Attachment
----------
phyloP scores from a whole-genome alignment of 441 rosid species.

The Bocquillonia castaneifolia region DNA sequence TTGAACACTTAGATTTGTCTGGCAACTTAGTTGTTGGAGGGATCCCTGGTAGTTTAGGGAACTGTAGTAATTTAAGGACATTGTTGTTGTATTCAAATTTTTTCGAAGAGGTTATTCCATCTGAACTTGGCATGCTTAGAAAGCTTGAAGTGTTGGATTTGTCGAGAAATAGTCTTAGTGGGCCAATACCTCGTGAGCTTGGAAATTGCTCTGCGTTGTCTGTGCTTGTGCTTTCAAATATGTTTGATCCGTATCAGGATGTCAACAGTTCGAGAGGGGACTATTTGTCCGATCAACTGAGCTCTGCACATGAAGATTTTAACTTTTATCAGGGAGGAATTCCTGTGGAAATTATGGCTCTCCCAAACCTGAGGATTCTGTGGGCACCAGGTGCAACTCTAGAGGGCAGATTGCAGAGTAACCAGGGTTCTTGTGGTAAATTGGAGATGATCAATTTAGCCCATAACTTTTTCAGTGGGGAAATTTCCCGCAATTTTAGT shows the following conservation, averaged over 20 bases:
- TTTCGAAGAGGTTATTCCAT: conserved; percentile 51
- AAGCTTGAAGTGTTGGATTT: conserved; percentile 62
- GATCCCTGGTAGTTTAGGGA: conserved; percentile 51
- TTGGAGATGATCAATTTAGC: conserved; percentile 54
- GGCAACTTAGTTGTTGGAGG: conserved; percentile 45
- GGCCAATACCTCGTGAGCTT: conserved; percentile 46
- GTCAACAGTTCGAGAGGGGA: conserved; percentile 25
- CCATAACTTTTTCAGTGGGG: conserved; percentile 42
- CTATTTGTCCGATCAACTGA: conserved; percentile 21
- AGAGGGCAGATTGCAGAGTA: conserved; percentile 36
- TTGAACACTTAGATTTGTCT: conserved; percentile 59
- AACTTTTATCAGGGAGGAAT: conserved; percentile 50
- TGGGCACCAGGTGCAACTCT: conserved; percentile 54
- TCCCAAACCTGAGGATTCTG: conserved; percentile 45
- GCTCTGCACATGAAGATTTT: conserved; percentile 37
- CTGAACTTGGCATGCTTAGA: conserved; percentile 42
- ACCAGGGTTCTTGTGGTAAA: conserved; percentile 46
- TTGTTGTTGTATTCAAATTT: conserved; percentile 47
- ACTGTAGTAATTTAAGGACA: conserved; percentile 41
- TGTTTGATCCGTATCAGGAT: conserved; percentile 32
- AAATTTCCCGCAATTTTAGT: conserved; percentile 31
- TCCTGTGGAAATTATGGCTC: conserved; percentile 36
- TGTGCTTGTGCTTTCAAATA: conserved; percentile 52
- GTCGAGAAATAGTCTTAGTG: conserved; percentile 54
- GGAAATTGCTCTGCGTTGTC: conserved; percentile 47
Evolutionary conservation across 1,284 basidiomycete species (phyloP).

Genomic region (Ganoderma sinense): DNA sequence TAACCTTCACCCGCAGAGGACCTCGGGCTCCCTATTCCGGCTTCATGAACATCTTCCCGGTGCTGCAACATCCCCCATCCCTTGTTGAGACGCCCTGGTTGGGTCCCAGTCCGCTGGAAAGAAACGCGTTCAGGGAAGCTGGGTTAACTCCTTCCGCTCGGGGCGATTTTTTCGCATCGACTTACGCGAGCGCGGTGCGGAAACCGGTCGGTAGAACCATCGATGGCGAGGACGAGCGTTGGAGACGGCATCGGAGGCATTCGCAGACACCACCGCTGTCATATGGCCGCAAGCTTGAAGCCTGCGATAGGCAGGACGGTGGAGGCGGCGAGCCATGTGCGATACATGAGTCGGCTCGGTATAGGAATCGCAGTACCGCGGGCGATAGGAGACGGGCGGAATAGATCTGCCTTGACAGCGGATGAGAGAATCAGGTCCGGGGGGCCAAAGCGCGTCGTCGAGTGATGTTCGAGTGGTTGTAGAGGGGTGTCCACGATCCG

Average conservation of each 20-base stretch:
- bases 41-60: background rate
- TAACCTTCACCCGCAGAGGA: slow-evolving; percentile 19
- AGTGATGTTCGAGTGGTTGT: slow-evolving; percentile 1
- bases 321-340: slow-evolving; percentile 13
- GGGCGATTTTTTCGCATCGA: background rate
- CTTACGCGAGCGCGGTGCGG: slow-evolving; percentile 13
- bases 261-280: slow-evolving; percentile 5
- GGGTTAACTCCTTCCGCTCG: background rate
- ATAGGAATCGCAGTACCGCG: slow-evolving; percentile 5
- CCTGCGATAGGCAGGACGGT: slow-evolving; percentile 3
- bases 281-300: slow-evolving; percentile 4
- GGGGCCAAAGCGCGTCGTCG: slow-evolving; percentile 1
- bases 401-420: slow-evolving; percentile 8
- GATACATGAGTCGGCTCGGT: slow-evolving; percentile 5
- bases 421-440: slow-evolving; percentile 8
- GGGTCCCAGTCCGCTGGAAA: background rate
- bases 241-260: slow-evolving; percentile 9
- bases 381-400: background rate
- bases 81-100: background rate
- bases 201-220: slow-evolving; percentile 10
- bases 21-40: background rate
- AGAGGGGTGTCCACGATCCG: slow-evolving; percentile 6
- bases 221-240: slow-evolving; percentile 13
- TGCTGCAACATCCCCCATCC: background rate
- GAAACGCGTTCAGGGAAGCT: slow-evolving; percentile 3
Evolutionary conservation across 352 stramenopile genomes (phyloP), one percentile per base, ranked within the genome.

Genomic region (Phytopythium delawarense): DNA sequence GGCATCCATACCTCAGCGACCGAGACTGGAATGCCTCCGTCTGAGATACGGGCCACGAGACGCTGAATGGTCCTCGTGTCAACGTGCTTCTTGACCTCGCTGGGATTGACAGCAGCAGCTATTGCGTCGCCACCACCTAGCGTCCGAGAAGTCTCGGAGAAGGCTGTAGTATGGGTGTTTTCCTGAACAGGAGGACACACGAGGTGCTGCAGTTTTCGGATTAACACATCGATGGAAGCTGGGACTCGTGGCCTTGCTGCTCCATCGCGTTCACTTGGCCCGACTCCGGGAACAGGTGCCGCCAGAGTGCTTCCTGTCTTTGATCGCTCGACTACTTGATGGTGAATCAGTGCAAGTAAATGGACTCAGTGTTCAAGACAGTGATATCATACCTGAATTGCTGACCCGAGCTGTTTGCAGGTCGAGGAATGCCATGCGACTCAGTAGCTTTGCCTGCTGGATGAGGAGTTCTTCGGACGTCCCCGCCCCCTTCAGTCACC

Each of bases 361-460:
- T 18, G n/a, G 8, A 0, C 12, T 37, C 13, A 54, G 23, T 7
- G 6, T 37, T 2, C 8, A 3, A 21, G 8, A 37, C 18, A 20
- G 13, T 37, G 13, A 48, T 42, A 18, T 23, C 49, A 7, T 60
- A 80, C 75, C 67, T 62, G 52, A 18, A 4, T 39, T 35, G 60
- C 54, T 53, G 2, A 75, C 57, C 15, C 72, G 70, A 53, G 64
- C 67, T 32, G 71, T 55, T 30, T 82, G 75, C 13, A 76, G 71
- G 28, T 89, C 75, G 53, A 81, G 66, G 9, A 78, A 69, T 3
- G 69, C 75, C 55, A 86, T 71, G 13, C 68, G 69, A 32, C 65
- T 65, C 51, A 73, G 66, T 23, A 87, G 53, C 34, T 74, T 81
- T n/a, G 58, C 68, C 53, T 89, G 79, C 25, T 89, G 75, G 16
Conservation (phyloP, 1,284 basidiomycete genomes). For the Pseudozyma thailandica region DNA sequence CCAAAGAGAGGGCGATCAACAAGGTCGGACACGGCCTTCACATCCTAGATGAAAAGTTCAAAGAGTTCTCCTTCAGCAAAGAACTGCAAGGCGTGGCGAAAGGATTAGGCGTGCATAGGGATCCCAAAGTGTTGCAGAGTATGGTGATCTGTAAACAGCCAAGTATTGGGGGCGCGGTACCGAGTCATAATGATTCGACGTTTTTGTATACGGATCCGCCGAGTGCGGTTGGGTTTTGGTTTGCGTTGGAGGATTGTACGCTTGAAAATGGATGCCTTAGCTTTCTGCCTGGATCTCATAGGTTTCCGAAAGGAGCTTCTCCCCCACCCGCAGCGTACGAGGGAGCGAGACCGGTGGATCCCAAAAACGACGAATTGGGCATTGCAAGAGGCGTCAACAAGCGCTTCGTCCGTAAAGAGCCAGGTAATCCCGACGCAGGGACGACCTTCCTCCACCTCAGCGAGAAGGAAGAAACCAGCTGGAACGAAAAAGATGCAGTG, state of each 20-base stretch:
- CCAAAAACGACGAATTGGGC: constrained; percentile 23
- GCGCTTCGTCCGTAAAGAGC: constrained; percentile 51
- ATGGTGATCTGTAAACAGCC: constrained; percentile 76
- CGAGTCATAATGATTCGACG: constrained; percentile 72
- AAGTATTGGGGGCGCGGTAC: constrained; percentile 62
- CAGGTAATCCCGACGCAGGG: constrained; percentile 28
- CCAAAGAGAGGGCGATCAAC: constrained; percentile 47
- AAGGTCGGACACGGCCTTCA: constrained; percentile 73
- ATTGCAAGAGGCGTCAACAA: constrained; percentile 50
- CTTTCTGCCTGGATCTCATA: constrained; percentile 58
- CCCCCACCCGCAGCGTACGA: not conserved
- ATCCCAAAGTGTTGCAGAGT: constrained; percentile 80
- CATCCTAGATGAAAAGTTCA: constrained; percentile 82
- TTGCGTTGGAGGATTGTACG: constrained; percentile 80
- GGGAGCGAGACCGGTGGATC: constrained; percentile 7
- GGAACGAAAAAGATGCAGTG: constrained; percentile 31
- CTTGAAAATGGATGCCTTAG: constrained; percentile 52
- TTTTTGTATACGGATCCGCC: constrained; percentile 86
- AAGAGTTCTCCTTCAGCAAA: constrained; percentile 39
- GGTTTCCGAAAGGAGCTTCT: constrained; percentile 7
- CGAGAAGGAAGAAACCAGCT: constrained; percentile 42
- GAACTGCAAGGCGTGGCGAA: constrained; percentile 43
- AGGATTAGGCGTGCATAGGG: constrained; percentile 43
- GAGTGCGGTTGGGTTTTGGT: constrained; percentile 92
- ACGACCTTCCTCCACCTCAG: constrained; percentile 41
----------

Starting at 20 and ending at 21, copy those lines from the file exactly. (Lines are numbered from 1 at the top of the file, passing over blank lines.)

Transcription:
- TTGTTGTTGTATTCAAATTT: conserved; percentile 47
- ACTGTAGTAATTTAAGGACA: conserved; percentile 41